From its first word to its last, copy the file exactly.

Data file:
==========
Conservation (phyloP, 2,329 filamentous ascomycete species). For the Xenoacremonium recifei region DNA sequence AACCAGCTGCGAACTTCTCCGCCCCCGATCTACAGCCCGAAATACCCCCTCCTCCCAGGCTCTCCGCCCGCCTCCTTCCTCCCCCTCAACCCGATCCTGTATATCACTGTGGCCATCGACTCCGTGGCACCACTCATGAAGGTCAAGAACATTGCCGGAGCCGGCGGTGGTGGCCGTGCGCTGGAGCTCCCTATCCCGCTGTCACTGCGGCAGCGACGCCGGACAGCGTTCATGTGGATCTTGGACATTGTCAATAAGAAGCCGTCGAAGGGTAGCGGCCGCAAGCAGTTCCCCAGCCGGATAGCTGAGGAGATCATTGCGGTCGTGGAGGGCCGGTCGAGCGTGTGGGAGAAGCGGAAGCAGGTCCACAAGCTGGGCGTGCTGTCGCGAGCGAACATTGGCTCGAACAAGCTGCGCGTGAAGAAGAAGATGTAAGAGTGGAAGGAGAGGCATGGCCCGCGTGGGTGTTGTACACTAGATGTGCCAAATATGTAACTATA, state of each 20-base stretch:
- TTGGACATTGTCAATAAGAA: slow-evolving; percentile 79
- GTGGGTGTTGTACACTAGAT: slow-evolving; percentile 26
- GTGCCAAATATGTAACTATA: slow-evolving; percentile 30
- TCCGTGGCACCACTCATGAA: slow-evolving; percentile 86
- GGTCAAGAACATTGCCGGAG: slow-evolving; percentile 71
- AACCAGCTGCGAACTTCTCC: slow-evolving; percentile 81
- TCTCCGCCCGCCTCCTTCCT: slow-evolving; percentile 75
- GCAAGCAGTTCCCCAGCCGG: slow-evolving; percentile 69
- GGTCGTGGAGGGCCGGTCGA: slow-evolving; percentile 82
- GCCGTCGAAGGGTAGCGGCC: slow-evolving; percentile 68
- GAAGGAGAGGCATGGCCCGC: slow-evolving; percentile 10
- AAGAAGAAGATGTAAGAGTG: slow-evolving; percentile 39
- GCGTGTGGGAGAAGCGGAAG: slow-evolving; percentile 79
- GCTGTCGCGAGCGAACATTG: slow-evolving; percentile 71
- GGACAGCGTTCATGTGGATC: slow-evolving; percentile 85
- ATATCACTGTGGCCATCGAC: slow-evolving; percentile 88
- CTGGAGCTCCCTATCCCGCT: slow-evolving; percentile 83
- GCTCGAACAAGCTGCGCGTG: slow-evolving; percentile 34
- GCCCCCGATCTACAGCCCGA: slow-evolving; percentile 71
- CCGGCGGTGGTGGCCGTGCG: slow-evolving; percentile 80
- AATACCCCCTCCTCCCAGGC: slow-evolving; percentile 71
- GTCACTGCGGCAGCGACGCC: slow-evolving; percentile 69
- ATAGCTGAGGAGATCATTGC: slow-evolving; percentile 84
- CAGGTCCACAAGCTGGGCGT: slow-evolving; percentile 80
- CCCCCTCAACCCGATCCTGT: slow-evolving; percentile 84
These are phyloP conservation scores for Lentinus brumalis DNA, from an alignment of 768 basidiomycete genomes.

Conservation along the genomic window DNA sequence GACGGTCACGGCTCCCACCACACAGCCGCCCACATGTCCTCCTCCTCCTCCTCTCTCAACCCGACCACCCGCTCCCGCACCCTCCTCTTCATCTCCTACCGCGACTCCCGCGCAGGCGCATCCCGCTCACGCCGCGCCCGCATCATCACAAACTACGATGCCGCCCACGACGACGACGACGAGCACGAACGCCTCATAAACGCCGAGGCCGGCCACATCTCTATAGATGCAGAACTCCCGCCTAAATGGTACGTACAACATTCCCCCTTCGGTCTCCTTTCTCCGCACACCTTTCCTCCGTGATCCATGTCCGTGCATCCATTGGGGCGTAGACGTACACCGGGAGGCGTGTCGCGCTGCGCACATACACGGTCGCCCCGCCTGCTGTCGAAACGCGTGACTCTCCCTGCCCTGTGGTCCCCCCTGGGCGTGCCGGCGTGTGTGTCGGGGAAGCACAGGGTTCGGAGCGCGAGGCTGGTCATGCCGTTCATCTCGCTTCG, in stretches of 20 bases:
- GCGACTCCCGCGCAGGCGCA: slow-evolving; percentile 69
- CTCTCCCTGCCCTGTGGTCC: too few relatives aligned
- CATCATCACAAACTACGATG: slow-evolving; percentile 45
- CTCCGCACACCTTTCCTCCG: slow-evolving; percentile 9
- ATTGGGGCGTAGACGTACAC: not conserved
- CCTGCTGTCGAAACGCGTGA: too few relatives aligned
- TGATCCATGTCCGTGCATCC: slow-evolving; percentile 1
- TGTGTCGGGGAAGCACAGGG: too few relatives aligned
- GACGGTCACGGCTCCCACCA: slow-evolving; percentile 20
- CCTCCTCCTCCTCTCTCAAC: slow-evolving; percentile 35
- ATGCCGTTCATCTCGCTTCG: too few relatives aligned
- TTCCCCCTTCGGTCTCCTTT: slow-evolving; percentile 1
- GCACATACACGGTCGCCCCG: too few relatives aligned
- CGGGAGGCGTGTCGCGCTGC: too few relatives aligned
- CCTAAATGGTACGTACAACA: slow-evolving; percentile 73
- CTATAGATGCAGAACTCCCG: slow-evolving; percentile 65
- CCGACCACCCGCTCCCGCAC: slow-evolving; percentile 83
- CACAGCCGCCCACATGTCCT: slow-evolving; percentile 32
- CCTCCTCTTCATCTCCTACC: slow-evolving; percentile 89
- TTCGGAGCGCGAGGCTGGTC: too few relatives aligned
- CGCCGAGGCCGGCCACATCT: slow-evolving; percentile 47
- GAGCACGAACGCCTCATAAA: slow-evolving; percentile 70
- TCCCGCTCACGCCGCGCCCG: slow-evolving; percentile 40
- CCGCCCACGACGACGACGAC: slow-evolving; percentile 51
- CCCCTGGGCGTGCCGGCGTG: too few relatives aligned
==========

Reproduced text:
Conservation (phyloP, 2,329 filamentous ascomycete species). For the Xenoacremonium recifei region DNA sequence AACCAGCTGCGAACTTCTCCGCCCCCGATCTACAGCCCGAAATACCCCCTCCTCCCAGGCTCTCCGCCCGCCTCCTTCCTCCCCCTCAACCCGATCCTGTATATCACTGTGGCCATCGACTCCGTGGCACCACTCATGAAGGTCAAGAACATTGCCGGAGCCGGCGGTGGTGGCCGTGCGCTGGAGCTCCCTATCCCGCTGTCACTGCGGCAGCGACGCCGGACAGCGTTCATGTGGATCTTGGACATTGTCAATAAGAAGCCGTCGAAGGGTAGCGGCCGCAAGCAGTTCCCCAGCCGGATAGCTGAGGAGATCATTGCGGTCGTGGAGGGCCGGTCGAGCGTGTGGGAGAAGCGGAAGCAGGTCCACAAGCTGGGCGTGCTGTCGCGAGCGAACATTGGCTCGAACAAGCTGCGCGTGAAGAAGAAGATGTAAGAGTGGAAGGAGAGGCATGGCCCGCGTGGGTGTTGTACACTAGATGTGCCAAATATGTAACTATA, state of each 20-base stretch:
- TTGGACATTGTCAATAAGAA: slow-evolving; percentile 79
- GTGGGTGTTGTACACTAGAT: slow-evolving; percentile 26
- GTGCCAAATATGTAACTATA: slow-evolving; percentile 30
- TCCGTGGCACCACTCATGAA: slow-evolving; percentile 86
- GGTCAAGAACATTGCCGGAG: slow-evolving; percentile 71
- AACCAGCTGCGAACTTCTCC: slow-evolving; percentile 81
- TCTCCGCCCGCCTCCTTCCT: slow-evolving; percentile 75
- GCAAGCAGTTCCCCAGCCGG: slow-evolving; percentile 69
- GGTCGTGGAGGGCCGGTCGA: slow-evolving; percentile 82
- GCCGTCGAAGGGTAGCGGCC: slow-evolving; percentile 68
- GAAGGAGAGGCATGGCCCGC: slow-evolving; percentile 10
- AAGAAGAAGATGTAAGAGTG: slow-evolving; percentile 39
- GCGTGTGGGAGAAGCGGAAG: slow-evolving; percentile 79
- GCTGTCGCGAGCGAACATTG: slow-evolving; percentile 71
- GGACAGCGTTCATGTGGATC: slow-evolving; percentile 85
- ATATCACTGTGGCCATCGAC: slow-evolving; percentile 88
- CTGGAGCTCCCTATCCCGCT: slow-evolving; percentile 83
- GCTCGAACAAGCTGCGCGTG: slow-evolving; percentile 34
- GCCCCCGATCTACAGCCCGA: slow-evolving; percentile 71
- CCGGCGGTGGTGGCCGTGCG: slow-evolving; percentile 80
- AATACCCCCTCCTCCCAGGC: slow-evolving; percentile 71
- GTCACTGCGGCAGCGACGCC: slow-evolving; percentile 69
- ATAGCTGAGGAGATCATTGC: slow-evolving; percentile 84
- CAGGTCCACAAGCTGGGCGT: slow-evolving; percentile 80
- CCCCCTCAACCCGATCCTGT: slow-evolving; percentile 84
These are phyloP conservation scores for Lentinus brumalis DNA, from an alignment of 768 basidiomycete genomes.

Conservation along the genomic window DNA sequence GACGGTCACGGCTCCCACCACACAGCCGCCCACATGTCCTCCTCCTCCTCCTCTCTCAACCCGACCACCCGCTCCCGCACCCTCCTCTTCATCTCCTACCGCGACTCCCGCGCAGGCGCATCCCGCTCACGCCGCGCCCGCATCATCACAAACTACGATGCCGCCCACGACGACGACGACGAGCACGAACGCCTCATAAACGCCGAGGCCGGCCACATCTCTATAGATGCAGAACTCCCGCCTAAATGGTACGTACAACATTCCCCCTTCGGTCTCCTTTCTCCGCACACCTTTCCTCCGTGATCCATGTCCGTGCATCCATTGGGGCGTAGACGTACACCGGGAGGCGTGTCGCGCTGCGCACATACACGGTCGCCCCGCCTGCTGTCGAAACGCGTGACTCTCCCTGCCCTGTGGTCCCCCCTGGGCGTGCCGGCGTGTGTGTCGGGGAAGCACAGGGTTCGGAGCGCGAGGCTGGTCATGCCGTTCATCTCGCTTCG, in stretches of 20 bases:
- GCGACTCCCGCGCAGGCGCA: slow-evolving; percentile 69
- CTCTCCCTGCCCTGTGGTCC: too few relatives aligned
- CATCATCACAAACTACGATG: slow-evolving; percentile 45
- CTCCGCACACCTTTCCTCCG: slow-evolving; percentile 9
- ATTGGGGCGTAGACGTACAC: not conserved
- CCTGCTGTCGAAACGCGTGA: too few relatives aligned
- TGATCCATGTCCGTGCATCC: slow-evolving; percentile 1
- TGTGTCGGGGAAGCACAGGG: too few relatives aligned
- GACGGTCACGGCTCCCACCA: slow-evolving; percentile 20
- CCTCCTCCTCCTCTCTCAAC: slow-evolving; percentile 35
- ATGCCGTTCATCTCGCTTCG: too few relatives aligned
- TTCCCCCTTCGGTCTCCTTT: slow-evolving; percentile 1
- GCACATACACGGTCGCCCCG: too few relatives aligned
- CGGGAGGCGTGTCGCGCTGC: too few relatives aligned
- CCTAAATGGTACGTACAACA: slow-evolving; percentile 73
- CTATAGATGCAGAACTCCCG: slow-evolving; percentile 65
- CCGACCACCCGCTCCCGCAC: slow-evolving; percentile 83
- CACAGCCGCCCACATGTCCT: slow-evolving; percentile 32
- CCTCCTCTTCATCTCCTACC: slow-evolving; percentile 89
- TTCGGAGCGCGAGGCTGGTC: too few relatives aligned
- CGCCGAGGCCGGCCACATCT: slow-evolving; percentile 47
- GAGCACGAACGCCTCATAAA: slow-evolving; percentile 70
- TCCCGCTCACGCCGCGCCCG: slow-evolving; percentile 40
- CCGCCCACGACGACGACGAC: slow-evolving; percentile 51
- CCCCTGGGCGTGCCGGCGTG: too few relatives aligned